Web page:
22 Present Value Model under Uncertainty 1. Financial Statement information is still completely relevant and reliable. Relevant: Balance Sheet values are based on expected future cash flows, and dividend irrelevancy holds Reliable: ideal conditions ensure that present value calculations faithfully represent firms expected future cash flows 2. Two ways of calculating balance sheet current values Value in use Fair Value

23 Present Value Model under Uncertainty 3. Income statement lacks information content when abnormal earnings do not exist Investors have sufficient information to calculate realized net income Net income is predictable conditional on the state of nature 4. Consider all state probabilities to be objective at this point in time Subjective probabilities eliminate the existence of ready-made probabilities No guarantee of equivalent frequencies of potential states in two- period economy with subjective probabilities

24 Revenue Recognition Accounting (RRA) Current value model when ideal conditions do not exist SFAS 69 – applies to publicly traded oil and gas companies Requires management judgment in determining proved reserves Revenue recognized when reserves are determined to be proved Set discount rate of 10% Adjustments to estimates in present value calculation are required

25 Revenue Recognition Accounting National Instrument Canadian reserve recognition accounting standard Requires a report by an independent Qualified Reserves Evaluator or Auditor Requires (constant and forecast) price disclosure

26 Revenue Recognition Accounting Relevance vs. reliability Which reporting method is more relevant? Which reporting method is more reliable?

27 Historical Cost Accounting Private companies often have financial records that contain personal expenses and/or one-time unique expenses that dont contribute to generating revenue. A companys financial statements should be cleansed of these expenses in order for a buyer to understand a companys true profit-generating ability. This should be done on a historical basis, reconciled to the actual financial statements, and be consistently applied in any financial projection. - Financial Post, July 20/2011, John Jazwinski and Matt Hurlbert

28 Current Value Accounting Historical Cost Accounting History does not repeat itself exactly Current value of assets/liabilities = best indicator of future prospects Income statement explains the changes in assets/liabilities Balance Sheet assumes greater importance Past performance is the best indicator of future performance Accomplished revenues represent solid foundation for future earning Statement of Earnings is the most important Balance Sheet used to report asset costs matched against revenues it generated Which is better for investors?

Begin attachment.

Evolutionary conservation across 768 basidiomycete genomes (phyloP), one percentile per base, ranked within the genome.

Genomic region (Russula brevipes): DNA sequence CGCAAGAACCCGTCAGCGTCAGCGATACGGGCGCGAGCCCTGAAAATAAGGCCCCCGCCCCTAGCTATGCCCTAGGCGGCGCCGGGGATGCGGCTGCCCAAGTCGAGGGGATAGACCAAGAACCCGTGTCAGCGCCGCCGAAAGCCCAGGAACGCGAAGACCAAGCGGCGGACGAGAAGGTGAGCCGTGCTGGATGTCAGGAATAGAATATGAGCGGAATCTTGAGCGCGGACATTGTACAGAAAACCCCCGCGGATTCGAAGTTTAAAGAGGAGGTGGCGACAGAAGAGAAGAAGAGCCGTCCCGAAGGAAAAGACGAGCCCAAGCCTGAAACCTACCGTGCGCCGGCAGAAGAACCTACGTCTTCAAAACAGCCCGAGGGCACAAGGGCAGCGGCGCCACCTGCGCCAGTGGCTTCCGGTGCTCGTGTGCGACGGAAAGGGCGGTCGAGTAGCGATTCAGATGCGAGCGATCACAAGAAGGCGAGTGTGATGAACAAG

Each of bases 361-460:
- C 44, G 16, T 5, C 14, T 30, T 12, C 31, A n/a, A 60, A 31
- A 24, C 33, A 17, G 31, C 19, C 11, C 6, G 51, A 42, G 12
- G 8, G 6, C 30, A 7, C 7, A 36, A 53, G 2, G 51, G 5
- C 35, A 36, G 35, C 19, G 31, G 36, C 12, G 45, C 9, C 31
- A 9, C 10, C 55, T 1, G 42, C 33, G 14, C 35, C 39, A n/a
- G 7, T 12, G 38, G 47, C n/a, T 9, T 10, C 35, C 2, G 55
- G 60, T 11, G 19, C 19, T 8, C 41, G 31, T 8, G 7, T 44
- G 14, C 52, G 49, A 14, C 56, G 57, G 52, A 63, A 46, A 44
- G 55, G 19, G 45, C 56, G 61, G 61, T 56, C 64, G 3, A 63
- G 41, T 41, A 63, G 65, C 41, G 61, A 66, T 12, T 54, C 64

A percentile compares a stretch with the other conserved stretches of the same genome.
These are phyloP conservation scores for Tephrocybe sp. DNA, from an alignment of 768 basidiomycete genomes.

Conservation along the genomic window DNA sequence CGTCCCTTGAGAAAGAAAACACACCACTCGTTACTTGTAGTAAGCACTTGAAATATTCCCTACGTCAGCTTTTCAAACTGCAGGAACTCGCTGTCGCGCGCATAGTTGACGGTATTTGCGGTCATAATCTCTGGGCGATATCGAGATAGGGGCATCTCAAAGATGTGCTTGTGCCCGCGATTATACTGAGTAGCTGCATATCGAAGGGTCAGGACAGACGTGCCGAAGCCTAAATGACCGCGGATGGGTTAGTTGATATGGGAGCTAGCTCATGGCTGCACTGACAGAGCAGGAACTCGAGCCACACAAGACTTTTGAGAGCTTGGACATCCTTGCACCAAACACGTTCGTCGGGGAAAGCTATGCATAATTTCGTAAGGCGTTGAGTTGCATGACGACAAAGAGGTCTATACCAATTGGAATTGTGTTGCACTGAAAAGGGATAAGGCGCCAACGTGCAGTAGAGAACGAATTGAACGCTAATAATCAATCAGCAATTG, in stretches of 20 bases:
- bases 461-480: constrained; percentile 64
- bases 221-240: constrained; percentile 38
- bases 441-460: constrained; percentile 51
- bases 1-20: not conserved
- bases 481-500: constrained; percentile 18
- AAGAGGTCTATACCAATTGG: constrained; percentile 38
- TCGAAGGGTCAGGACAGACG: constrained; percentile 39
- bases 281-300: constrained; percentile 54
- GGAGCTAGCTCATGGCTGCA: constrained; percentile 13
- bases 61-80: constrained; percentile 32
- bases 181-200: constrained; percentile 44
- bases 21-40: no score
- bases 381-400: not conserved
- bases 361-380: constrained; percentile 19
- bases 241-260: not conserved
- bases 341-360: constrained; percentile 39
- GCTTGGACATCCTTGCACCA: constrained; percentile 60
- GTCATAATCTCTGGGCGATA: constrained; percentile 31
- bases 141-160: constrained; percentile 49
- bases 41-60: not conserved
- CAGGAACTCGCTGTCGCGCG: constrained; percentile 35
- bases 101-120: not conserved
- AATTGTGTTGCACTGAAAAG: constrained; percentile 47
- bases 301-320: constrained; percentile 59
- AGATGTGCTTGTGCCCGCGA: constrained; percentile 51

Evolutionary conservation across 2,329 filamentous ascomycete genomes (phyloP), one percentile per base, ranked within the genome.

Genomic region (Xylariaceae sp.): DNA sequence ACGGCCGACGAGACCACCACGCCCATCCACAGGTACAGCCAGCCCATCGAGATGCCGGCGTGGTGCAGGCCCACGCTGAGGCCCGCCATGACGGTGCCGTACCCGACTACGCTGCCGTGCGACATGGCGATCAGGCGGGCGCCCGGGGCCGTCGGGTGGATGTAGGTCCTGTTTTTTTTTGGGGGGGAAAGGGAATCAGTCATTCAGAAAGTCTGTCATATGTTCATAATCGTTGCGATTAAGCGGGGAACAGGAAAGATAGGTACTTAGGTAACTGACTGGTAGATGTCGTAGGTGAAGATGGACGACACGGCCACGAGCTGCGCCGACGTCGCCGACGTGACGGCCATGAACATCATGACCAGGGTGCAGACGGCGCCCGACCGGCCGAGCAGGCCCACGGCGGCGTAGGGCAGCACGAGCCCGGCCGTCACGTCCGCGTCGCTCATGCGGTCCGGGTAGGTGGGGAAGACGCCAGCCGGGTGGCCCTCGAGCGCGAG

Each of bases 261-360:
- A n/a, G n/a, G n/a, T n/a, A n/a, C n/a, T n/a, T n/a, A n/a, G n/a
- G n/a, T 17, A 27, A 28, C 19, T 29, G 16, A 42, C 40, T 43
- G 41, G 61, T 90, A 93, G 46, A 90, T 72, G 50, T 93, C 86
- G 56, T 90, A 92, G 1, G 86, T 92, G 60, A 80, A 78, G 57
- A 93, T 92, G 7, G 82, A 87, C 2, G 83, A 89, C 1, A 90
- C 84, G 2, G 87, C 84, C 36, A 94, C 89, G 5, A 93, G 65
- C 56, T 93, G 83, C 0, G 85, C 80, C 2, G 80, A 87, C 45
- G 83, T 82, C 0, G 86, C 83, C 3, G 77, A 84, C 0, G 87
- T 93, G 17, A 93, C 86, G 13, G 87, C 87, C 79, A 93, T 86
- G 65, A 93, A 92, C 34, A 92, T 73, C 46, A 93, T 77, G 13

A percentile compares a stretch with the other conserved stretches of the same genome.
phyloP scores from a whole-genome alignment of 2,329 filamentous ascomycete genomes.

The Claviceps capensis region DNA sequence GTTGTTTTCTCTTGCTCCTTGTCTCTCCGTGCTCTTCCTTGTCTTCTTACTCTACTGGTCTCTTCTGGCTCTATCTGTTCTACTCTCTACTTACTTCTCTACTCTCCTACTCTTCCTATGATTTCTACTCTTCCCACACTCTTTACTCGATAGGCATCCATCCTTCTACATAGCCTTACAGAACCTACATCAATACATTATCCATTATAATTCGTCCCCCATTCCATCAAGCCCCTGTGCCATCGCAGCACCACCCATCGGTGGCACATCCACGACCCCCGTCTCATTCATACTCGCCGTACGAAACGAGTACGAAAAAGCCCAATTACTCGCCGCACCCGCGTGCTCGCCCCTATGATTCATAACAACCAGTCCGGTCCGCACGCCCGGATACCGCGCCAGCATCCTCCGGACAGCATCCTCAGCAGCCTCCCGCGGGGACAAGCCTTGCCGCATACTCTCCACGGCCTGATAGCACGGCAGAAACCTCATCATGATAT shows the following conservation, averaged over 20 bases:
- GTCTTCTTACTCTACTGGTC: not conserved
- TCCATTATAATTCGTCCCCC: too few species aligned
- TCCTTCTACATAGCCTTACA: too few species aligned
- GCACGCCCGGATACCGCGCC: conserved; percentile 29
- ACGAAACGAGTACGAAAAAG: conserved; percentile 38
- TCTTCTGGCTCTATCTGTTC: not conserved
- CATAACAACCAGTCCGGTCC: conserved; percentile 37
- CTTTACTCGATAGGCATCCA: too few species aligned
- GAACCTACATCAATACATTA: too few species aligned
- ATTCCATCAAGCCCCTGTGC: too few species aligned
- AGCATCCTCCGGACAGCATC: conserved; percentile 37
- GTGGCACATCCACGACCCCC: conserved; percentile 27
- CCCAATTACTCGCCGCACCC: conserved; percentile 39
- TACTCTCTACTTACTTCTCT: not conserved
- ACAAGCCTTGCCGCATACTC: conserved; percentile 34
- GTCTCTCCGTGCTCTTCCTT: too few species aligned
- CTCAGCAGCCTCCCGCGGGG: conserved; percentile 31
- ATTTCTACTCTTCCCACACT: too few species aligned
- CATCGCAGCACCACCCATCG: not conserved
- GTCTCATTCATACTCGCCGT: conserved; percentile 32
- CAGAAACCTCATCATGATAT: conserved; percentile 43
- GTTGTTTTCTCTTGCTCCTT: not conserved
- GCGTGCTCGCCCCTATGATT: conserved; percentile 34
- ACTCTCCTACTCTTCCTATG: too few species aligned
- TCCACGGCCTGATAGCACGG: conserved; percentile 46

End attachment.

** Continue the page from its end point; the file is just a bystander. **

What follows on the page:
29 RELEVANCE VS. RELIABILITY REVENUE RECOGNITION RECOGNITION LAG MATCHING OF COSTS AND REVENUES Characteristics of Historical Cost Accounting

30 RELEVANCE VS. RELIABILITY Necessary to have TRADEOFFS Historical Cost High reliability Low relevance

31 REVENUE RECOGNITION Revenue is recognized when inventory is sold RECOGNITION LAG MINIMAL Since changes in economic value are realized as they occur Current Value Accounting Revenue is recognized as changes in value occur Historical Cost Accounting GREAT Revenue is not recognized until increases in inventory value are validated (i.e. sales)

32 MATCHING OF COSTS AND REVENUES Historical Cost Accounting: Net income is a result of matching realized revenues with the expenses associated to earning them For example: AMORTIZATION IAS 16 says amortization should be charged : - Over the useful life of the asset; and - Reflect consumption patterns Current Value Accounting: Net income is simply an explanation of the change in current values in the period SUBJECTIVE = Reduced reliability

33 Discussion Question: Which method of accounting is better for investors and why: Historical Cost Accounting OR Current Value Accounting

34 The Non-Existence of True Net Income CLAIM: Net income does not exist as a well-defined economic construct ARGUMENT: Net income has no information content when conditions are ideal Incomplete markets happen when market values do not exist for all assets and liabilities IMPLICATIONS: Judgement is required to estimate net income and asset valuation Judgement is the basis for the accounting profession!

35 Article: A Matter of Principles Rosen argues accounting principles are continuously changing: Historical cost principle Conservatism principle Matching principle - Shift from Income Statement to Balance Sheet - Investors are unfamiliar with changing policies

36 Recent Accounting Changes IFRS ASPE transition balance sheet and reconciliation of retained earnings New IAS 19 pension plans

37 Discussion Question: Onus on Investors or Accounting Authorities?

38 GROUP A STEPHANIE CENEDESE NICHOLAS FERGUSON ELISA MARTONE JOHN SEVERIN MARCUS TRAYNOR Chapter 2 Accounting Under Ideal Conditions Chapter 2 Accounting Under Ideal Conditions

39 WORKS CITED Alciatore, M. L. (1993). New Evidence on SFAS No. 69 and the Components of the Change in Reserve Value. The Accounting Review, 68 (3), Deloitte. "IAS 19 Employee Benefits." Summaries of International Financial Reporting Standards Web. 6 Jan Elliott, D. C. (2009). Discussion Paper: UNFC, User Manuals, and Working Groups. Alberta Securities Commission. Jazwinski, John, and Matt Hurlburt. "Enhancing Value before You Sell." Financial Post. 20 July Web. 06 Jan Libby, Robert, Patricia A. Libby, Daniel G. Short, George Kanaan, and Maureen Gowing. Financial Accounting. Boston: McGraw-Hill/Irwin, Print. NATIONAL INSTRUMENT Standards of Disclosure for Oil and Gas Activities. (n.d.). Retrieved 01 07, 2012, from Canadian Council of Professional Geoscientists (CCPG): pdf pdf Rosen, Al. "A Matter of Principles." Print. Rpt. in ProQuest. By Canadian Business. Vol. 77. Toronto, Print. Iss. 2. Scott, William R. "Chapter 2: Accounting Under Ideal Conditions." Financial Accounting Theory. 6th ed. Toronto: Pearson, Print.